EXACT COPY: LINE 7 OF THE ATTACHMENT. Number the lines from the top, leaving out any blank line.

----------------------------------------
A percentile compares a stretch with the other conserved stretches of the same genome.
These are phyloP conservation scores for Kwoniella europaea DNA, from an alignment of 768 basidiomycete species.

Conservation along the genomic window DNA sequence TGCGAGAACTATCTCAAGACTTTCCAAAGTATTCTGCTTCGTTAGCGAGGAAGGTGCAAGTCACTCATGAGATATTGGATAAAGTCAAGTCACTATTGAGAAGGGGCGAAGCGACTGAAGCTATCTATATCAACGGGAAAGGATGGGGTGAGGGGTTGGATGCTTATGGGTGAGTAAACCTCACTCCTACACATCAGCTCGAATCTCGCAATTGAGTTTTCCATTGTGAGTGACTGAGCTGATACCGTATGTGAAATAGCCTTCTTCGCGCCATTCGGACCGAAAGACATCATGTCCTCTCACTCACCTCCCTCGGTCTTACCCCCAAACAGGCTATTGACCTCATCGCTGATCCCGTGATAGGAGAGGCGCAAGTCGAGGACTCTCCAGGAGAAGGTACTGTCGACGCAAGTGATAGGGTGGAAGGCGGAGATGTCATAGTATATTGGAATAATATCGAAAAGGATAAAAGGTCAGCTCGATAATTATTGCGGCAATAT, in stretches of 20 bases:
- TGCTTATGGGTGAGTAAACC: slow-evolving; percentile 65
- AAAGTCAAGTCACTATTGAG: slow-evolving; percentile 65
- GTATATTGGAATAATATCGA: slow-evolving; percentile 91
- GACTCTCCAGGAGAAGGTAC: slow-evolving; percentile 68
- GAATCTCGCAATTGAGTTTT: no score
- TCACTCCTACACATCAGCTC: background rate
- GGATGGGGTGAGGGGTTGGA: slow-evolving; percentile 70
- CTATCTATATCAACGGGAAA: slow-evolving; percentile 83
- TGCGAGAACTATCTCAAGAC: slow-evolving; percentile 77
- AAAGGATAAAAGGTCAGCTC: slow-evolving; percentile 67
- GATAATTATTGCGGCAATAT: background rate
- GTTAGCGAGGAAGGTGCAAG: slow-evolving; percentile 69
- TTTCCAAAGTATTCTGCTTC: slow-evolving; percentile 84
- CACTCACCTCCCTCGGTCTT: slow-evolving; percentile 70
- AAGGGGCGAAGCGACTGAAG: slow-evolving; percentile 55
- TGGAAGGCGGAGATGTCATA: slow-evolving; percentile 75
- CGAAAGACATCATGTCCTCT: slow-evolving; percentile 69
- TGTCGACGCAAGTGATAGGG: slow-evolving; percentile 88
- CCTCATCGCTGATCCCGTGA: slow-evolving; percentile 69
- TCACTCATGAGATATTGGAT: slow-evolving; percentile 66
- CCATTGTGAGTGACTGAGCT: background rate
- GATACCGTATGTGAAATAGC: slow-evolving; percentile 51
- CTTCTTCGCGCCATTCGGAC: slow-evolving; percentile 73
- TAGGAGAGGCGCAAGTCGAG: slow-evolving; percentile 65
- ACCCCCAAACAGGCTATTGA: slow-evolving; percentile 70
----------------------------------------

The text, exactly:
- GACTCTCCAGGAGAAGGTAC: slow-evolving; percentile 68